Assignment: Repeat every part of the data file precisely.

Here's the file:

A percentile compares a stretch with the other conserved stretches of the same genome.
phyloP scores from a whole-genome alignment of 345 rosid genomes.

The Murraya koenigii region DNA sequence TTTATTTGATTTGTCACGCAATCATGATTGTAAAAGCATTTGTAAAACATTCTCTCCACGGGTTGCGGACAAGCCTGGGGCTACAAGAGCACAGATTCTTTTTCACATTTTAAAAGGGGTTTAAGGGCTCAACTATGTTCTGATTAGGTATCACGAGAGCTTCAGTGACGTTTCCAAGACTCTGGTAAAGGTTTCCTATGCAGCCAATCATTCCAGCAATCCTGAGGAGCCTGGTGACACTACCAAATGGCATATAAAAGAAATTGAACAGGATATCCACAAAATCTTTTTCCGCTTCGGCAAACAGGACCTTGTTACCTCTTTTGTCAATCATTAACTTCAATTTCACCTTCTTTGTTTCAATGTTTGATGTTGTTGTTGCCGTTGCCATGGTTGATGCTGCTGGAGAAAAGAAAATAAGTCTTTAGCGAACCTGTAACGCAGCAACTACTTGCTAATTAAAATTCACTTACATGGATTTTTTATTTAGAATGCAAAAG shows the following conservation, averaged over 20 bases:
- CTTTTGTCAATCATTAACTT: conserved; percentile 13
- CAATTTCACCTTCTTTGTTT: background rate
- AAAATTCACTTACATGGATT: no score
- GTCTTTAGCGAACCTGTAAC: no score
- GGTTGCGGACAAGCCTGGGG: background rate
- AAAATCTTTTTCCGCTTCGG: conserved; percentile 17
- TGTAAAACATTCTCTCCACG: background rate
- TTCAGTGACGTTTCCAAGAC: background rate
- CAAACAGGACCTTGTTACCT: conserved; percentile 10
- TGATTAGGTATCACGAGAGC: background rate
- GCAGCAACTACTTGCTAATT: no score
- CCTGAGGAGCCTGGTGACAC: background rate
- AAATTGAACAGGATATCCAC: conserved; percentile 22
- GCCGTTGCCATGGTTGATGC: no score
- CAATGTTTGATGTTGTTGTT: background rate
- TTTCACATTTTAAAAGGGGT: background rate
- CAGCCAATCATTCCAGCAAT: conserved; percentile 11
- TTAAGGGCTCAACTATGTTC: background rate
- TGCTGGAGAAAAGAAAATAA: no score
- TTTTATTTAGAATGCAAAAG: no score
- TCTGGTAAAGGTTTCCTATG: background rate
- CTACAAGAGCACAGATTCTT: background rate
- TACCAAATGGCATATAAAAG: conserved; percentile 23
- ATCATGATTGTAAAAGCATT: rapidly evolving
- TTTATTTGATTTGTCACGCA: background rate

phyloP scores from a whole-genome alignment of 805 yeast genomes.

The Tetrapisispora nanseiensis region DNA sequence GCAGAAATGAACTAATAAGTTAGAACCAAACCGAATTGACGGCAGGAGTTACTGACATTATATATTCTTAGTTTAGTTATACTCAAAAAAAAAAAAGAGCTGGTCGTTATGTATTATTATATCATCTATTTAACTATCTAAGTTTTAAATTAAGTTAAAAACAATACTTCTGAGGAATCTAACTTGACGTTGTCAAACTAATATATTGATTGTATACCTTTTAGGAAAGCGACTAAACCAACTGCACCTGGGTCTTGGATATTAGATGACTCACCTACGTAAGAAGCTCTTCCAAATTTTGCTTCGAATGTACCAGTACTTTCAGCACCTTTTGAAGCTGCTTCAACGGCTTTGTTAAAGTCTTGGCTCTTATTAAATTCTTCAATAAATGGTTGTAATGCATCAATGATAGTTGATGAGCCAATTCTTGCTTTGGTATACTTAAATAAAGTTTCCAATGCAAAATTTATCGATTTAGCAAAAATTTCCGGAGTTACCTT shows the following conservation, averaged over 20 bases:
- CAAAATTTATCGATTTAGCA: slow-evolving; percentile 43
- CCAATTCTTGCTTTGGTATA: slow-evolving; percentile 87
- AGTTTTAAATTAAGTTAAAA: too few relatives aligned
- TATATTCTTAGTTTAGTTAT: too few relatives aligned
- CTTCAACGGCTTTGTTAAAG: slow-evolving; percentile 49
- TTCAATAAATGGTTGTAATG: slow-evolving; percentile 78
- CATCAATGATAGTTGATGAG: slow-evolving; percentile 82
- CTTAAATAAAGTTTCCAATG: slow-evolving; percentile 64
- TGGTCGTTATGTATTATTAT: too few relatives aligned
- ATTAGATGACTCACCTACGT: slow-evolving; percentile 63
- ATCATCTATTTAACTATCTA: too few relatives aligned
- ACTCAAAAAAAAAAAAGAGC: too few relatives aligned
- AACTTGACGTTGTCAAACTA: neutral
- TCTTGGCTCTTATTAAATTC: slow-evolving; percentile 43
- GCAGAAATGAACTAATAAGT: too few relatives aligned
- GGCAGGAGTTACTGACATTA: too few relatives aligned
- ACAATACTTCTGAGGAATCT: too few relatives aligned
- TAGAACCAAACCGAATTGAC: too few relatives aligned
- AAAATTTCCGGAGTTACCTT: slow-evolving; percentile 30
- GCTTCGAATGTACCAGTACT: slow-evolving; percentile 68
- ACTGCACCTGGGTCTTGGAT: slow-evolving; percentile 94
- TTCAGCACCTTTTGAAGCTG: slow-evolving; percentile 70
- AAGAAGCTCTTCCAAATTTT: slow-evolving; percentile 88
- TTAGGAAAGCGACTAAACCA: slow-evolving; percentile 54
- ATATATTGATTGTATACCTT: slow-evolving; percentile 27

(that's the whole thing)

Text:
A percentile compares a stretch with the other conserved stretches of the same genome.
phyloP scores from a whole-genome alignment of 345 rosid genomes.

The Murraya koenigii region DNA sequence TTTATTTGATTTGTCACGCAATCATGATTGTAAAAGCATTTGTAAAACATTCTCTCCACGGGTTGCGGACAAGCCTGGGGCTACAAGAGCACAGATTCTTTTTCACATTTTAAAAGGGGTTTAAGGGCTCAACTATGTTCTGATTAGGTATCACGAGAGCTTCAGTGACGTTTCCAAGACTCTGGTAAAGGTTTCCTATGCAGCCAATCATTCCAGCAATCCTGAGGAGCCTGGTGACACTACCAAATGGCATATAAAAGAAATTGAACAGGATATCCACAAAATCTTTTTCCGCTTCGGCAAACAGGACCTTGTTACCTCTTTTGTCAATCATTAACTTCAATTTCACCTTCTTTGTTTCAATGTTTGATGTTGTTGTTGCCGTTGCCATGGTTGATGCTGCTGGAGAAAAGAAAATAAGTCTTTAGCGAACCTGTAACGCAGCAACTACTTGCTAATTAAAATTCACTTACATGGATTTTTTATTTAGAATGCAAAAG shows the following conservation, averaged over 20 bases:
- CTTTTGTCAATCATTAACTT: conserved; percentile 13
- CAATTTCACCTTCTTTGTTT: background rate
- AAAATTCACTTACATGGATT: no score
- GTCTTTAGCGAACCTGTAAC: no score
- GGTTGCGGACAAGCCTGGGG: background rate
- AAAATCTTTTTCCGCTTCGG: conserved; percentile 17
- TGTAAAACATTCTCTCCACG: background rate
- TTCAGTGACGTTTCCAAGAC: background rate
- CAAACAGGACCTTGTTACCT: conserved; percentile 10
- TGATTAGGTATCACGAGAGC: background rate
- GCAGCAACTACTTGCTAATT: no score
- CCTGAGGAGCCTGGTGACAC: background rate
- AAATTGAACAGGATATCCAC: conserved; percentile 22
- GCCGTTGCCATGGTTGATGC: no score
- CAATGTTTGATGTTGTTGTT: background rate
- TTTCACATTTTAAAAGGGGT: background rate
- CAGCCAATCATTCCAGCAAT: conserved; percentile 11
- TTAAGGGCTCAACTATGTTC: background rate
- TGCTGGAGAAAAGAAAATAA: no score
- TTTTATTTAGAATGCAAAAG: no score
- TCTGGTAAAGGTTTCCTATG: background rate
- CTACAAGAGCACAGATTCTT: background rate
- TACCAAATGGCATATAAAAG: conserved; percentile 23
- ATCATGATTGTAAAAGCATT: rapidly evolving
- TTTATTTGATTTGTCACGCA: background rate

phyloP scores from a whole-genome alignment of 805 yeast genomes.

The Tetrapisispora nanseiensis region DNA sequence GCAGAAATGAACTAATAAGTTAGAACCAAACCGAATTGACGGCAGGAGTTACTGACATTATATATTCTTAGTTTAGTTATACTCAAAAAAAAAAAAGAGCTGGTCGTTATGTATTATTATATCATCTATTTAACTATCTAAGTTTTAAATTAAGTTAAAAACAATACTTCTGAGGAATCTAACTTGACGTTGTCAAACTAATATATTGATTGTATACCTTTTAGGAAAGCGACTAAACCAACTGCACCTGGGTCTTGGATATTAGATGACTCACCTACGTAAGAAGCTCTTCCAAATTTTGCTTCGAATGTACCAGTACTTTCAGCACCTTTTGAAGCTGCTTCAACGGCTTTGTTAAAGTCTTGGCTCTTATTAAATTCTTCAATAAATGGTTGTAATGCATCAATGATAGTTGATGAGCCAATTCTTGCTTTGGTATACTTAAATAAAGTTTCCAATGCAAAATTTATCGATTTAGCAAAAATTTCCGGAGTTACCTT shows the following conservation, averaged over 20 bases:
- CAAAATTTATCGATTTAGCA: slow-evolving; percentile 43
- CCAATTCTTGCTTTGGTATA: slow-evolving; percentile 87
- AGTTTTAAATTAAGTTAAAA: too few relatives aligned
- TATATTCTTAGTTTAGTTAT: too few relatives aligned
- CTTCAACGGCTTTGTTAAAG: slow-evolving; percentile 49
- TTCAATAAATGGTTGTAATG: slow-evolving; percentile 78
- CATCAATGATAGTTGATGAG: slow-evolving; percentile 82
- CTTAAATAAAGTTTCCAATG: slow-evolving; percentile 64
- TGGTCGTTATGTATTATTAT: too few relatives aligned
- ATTAGATGACTCACCTACGT: slow-evolving; percentile 63
- ATCATCTATTTAACTATCTA: too few relatives aligned
- ACTCAAAAAAAAAAAAGAGC: too few relatives aligned
- AACTTGACGTTGTCAAACTA: neutral
- TCTTGGCTCTTATTAAATTC: slow-evolving; percentile 43
- GCAGAAATGAACTAATAAGT: too few relatives aligned
- GGCAGGAGTTACTGACATTA: too few relatives aligned
- ACAATACTTCTGAGGAATCT: too few relatives aligned
- TAGAACCAAACCGAATTGAC: too few relatives aligned
- AAAATTTCCGGAGTTACCTT: slow-evolving; percentile 30
- GCTTCGAATGTACCAGTACT: slow-evolving; percentile 68
- ACTGCACCTGGGTCTTGGAT: slow-evolving; percentile 94
- TTCAGCACCTTTTGAAGCTG: slow-evolving; percentile 70
- AAGAAGCTCTTCCAAATTTT: slow-evolving; percentile 88
- TTAGGAAAGCGACTAAACCA: slow-evolving; percentile 54
- ATATATTGATTGTATACCTT: slow-evolving; percentile 27